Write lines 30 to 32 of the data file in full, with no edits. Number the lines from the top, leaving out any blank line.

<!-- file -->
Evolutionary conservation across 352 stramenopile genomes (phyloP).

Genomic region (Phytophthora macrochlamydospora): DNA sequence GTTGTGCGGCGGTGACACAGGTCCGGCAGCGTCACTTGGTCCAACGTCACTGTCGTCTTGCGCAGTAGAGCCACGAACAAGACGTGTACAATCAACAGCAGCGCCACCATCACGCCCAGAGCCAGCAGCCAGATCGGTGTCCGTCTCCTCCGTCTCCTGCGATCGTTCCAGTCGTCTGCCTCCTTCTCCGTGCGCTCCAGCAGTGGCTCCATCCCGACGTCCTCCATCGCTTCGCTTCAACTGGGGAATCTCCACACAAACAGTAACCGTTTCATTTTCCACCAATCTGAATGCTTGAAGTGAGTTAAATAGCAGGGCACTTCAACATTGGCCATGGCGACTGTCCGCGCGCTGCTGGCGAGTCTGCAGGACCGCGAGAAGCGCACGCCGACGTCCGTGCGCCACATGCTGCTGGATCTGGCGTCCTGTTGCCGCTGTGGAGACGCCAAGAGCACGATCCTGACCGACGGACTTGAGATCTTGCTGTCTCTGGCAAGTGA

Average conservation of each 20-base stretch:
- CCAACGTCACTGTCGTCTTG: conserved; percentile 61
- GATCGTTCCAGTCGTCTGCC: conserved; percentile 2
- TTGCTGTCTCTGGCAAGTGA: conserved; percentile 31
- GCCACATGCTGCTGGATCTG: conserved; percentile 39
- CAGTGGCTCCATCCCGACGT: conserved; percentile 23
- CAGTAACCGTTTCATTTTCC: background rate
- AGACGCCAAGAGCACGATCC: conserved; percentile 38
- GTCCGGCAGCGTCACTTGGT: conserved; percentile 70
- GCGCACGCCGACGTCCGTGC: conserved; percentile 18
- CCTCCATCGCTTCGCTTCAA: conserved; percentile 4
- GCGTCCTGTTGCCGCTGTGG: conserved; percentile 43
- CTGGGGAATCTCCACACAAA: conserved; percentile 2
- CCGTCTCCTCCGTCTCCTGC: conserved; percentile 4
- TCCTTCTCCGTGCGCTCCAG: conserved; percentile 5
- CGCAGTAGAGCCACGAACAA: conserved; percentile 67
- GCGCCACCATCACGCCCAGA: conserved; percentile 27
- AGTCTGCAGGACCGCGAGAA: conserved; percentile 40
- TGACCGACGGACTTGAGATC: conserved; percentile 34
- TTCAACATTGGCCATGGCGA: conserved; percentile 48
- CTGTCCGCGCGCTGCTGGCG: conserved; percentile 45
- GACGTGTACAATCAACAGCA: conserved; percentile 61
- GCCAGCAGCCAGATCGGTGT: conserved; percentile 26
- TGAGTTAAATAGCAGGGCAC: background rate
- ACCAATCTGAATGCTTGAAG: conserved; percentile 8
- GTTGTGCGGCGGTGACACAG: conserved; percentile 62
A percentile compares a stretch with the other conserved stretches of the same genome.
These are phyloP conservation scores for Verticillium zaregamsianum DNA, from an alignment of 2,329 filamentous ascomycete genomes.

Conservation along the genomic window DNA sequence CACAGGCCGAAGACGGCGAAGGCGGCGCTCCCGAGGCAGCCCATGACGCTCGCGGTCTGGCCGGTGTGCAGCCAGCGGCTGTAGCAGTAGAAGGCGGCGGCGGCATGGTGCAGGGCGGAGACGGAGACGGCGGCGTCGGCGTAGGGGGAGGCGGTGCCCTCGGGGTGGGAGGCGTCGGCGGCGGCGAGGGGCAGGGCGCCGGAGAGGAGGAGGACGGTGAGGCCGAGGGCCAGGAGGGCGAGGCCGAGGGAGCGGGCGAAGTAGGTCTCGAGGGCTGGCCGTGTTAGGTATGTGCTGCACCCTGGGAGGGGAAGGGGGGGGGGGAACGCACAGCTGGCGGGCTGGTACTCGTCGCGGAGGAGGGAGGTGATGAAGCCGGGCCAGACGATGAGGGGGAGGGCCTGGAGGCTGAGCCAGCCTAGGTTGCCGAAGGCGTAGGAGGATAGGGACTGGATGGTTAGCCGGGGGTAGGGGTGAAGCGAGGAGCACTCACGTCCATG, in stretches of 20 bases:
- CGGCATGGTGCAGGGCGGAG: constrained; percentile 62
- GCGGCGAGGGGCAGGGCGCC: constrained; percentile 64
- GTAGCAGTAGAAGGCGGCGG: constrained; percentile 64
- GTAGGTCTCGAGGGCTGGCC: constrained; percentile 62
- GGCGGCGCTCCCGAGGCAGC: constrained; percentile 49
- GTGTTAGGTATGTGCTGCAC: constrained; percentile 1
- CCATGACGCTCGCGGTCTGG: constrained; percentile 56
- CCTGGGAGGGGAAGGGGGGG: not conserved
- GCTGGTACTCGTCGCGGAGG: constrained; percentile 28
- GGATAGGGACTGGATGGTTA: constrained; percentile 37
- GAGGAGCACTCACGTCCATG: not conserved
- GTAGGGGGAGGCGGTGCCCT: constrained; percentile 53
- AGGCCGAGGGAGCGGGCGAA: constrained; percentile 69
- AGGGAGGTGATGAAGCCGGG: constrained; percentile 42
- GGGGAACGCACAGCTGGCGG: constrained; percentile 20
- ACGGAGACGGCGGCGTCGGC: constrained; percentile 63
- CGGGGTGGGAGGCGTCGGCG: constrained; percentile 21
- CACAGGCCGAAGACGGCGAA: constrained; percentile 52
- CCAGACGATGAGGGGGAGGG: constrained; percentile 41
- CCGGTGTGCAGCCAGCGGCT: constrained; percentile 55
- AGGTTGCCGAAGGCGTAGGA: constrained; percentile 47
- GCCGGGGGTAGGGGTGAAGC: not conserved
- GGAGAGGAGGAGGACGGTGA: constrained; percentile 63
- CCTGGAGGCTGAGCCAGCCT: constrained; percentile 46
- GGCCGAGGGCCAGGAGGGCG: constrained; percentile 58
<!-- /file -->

These are phyloP conservation scores for Verticillium zaregamsianum DNA, from an alignment of 2,329 filamentous ascomycete genomes.

Conservation along the genomic window DNA sequence CACAGGCCGAAGACGGCGAAGGCGGCGCTCCCGAGGCAGCCCATGACGCTCGCGGTCTGGCCGGTGTGCAGCCAGCGGCTGTAGCAGTAGAAGGCGGCGGCGGCATGGTGCAGGGCGGAGACGGAGACGGCGGCGTCGGCGTAGGGGGAGGCGGTGCCCTCGGGGTGGGAGGCGTCGGCGGCGGCGAGGGGCAGGGCGCCGGAGAGGAGGAGGACGGTGAGGCCGAGGGCCAGGAGGGCGAGGCCGAGGGAGCGGGCGAAGTAGGTCTCGAGGGCTGGCCGTGTTAGGTATGTGCTGCACCCTGGGAGGGGAAGGGGGGGGGGGAACGCACAGCTGGCGGGCTGGTACTCGTCGCGGAGGAGGGAGGTGATGAAGCCGGGCCAGACGATGAGGGGGAGGGCCTGGAGGCTGAGCCAGCCTAGGTTGCCGAAGGCGTAGGAGGATAGGGACTGGATGGTTAGCCGGGGGTAGGGGTGAAGCGAGGAGCACTCACGTCCATG, in stretches of 20 bases:
- CGGCATGGTGCAGGGCGGAG: constrained; percentile 62